“You should start your own agency, you’re a great designer, website guy or search engine expert.” That’s probably why you started your agency, everyone encouraged you to branch out on your own and now that you’re on your own, you realize you—are on your own.
What you’ve already learned is that starting, running and then growing an agency are three distinctly different challenges. You’ve probably also learned that getting over the $1MM mark is very hard.
If you’ve done that already heads up, there is another hurdle at the $2MM mark and then again at the $4MM mark.
They are all different in the nature of those challenges and definitely in the answers to getting past those challenges.
Having grown Square 2 Marketing from less than $1MM to over $6MM in revenue here’s what those challenges look like, how to get over them, and more importantly—how to be proactive as you approach those revenue milestones, so the transition is smooth and easy.
General Observations After 15 Years Of Agency Growth
There are definitely different challenges at different levels of growth but there are also some general challenges that need to be addressed to see any growth at all. Specifically, I see three ingredients necessary for an agency to grow.
The first and most important part of growth is you must be able to pick the right clients and then keep those clients for at least 18 to 24 months.
While you won’t ever keep every client forever, extending your average length of your client engagement is critical.
If you pick the right clients, then they will stay with you longer, be better advocates for your agency and actively work with you while you grow.
This is critical and hard for new, growing agencies to manage. Anyone who wants to pay you, looks like a good opportunity when you’re actively trying to grow. This can be a hidden pothole you want to avoid if possible. Clients are not created equally and selecting the right ones to work with is key.
The second most important ingredient for growth is you must have your marketing and sales activities firing on all cylinders. While you will lose clients here and there, if you don’t have a pipeline that brings in more than you lose, you’ll end up treading water. This is, by far, the biggest challenges I see with agencies under $1 million in revenue.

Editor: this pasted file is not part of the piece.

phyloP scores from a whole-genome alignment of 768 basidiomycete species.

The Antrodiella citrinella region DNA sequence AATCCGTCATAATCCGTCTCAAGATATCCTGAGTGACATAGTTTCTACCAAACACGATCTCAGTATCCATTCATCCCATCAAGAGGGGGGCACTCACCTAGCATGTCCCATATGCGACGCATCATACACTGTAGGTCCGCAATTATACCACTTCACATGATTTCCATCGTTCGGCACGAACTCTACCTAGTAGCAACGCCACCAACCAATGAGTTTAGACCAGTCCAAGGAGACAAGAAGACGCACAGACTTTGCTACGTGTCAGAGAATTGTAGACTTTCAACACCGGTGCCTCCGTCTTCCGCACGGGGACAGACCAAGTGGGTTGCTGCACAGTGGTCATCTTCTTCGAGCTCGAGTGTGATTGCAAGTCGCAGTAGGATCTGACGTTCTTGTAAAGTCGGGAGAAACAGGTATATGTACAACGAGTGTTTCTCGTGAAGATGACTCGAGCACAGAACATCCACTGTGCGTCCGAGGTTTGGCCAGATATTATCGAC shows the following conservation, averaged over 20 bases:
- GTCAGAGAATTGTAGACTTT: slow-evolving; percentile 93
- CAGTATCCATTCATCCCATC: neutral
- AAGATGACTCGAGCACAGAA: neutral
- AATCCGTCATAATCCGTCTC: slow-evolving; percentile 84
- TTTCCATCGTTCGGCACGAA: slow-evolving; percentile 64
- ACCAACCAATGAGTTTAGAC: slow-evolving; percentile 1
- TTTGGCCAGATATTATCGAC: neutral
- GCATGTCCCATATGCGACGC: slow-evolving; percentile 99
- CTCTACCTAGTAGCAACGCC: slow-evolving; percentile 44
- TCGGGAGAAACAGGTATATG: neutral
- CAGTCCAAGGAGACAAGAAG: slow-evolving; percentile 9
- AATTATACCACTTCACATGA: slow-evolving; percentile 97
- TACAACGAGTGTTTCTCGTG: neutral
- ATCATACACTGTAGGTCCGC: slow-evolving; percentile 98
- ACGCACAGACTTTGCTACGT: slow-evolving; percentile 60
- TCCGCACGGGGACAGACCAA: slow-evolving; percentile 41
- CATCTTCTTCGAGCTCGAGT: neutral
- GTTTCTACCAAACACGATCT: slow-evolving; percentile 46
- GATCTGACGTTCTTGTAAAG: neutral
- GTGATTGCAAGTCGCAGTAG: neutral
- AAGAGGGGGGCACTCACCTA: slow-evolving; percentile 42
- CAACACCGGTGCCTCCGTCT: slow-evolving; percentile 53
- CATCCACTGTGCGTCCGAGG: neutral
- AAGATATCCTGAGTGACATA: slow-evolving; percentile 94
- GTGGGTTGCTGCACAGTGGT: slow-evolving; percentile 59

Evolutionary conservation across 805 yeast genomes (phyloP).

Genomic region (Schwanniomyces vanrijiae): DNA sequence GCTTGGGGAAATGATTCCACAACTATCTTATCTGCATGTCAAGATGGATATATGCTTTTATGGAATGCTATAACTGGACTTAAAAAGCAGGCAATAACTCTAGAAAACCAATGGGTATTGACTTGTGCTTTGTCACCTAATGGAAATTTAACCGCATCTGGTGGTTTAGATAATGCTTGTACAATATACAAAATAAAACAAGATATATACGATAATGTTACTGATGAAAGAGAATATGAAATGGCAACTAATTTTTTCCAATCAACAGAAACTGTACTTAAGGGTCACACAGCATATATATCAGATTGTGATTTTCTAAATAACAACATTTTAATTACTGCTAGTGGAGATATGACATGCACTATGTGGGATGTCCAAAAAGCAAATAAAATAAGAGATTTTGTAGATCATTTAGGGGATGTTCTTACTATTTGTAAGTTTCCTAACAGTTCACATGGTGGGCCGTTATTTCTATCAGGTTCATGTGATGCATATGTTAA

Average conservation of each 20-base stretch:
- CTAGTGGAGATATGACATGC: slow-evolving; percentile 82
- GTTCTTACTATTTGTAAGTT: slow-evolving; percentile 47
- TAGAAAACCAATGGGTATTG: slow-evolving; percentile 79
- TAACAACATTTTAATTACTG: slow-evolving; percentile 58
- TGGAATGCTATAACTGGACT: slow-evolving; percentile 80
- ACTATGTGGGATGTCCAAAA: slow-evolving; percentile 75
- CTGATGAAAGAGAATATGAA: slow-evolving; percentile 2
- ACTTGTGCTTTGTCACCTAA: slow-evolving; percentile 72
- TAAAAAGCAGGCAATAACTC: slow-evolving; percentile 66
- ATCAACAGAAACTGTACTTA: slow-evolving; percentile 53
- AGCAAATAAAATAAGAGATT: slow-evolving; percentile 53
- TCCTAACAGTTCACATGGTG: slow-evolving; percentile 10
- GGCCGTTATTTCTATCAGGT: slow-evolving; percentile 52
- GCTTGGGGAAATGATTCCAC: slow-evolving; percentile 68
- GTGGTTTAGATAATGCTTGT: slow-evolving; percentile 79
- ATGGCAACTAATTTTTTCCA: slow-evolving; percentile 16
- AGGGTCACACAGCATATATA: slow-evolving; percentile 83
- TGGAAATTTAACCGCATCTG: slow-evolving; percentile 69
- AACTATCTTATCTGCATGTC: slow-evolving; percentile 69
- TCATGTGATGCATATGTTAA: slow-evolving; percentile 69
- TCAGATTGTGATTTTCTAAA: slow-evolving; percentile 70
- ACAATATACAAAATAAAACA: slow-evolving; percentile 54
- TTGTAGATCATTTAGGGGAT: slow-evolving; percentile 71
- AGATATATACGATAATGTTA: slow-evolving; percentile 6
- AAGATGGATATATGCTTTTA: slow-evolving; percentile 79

You have to be signing more than you’re losing. If that’s not happening work on fixing the leak in your client services bucket or ramp up your own sales and marketing efforts.
The third and final area for growth is risk. You’re going to have to take some risk. The key is mitigating that risk with back up plans. But you won’t grow if you don’t take risks.
One risk I see in smaller agencies is hiring when you think you can’t afford it. Another is taking on clients who might be bigger than you think you can handle and finally charging more for your services.
All three of these risks are required for growth and all three can be mitigated to make the risks manageable.
Now let’s look at some revenue specific challenges facing agencies today.
Getting over the $1 Million Mark
This typically has everything to do with the team and hiring the right people. Assuming you have the sales, marketing and client selection piece down. Assuming you’re prepared to take some well thought out risks, getting over $1 million in annual revenue almost always comes down to having the right team structure and the right people to push past this.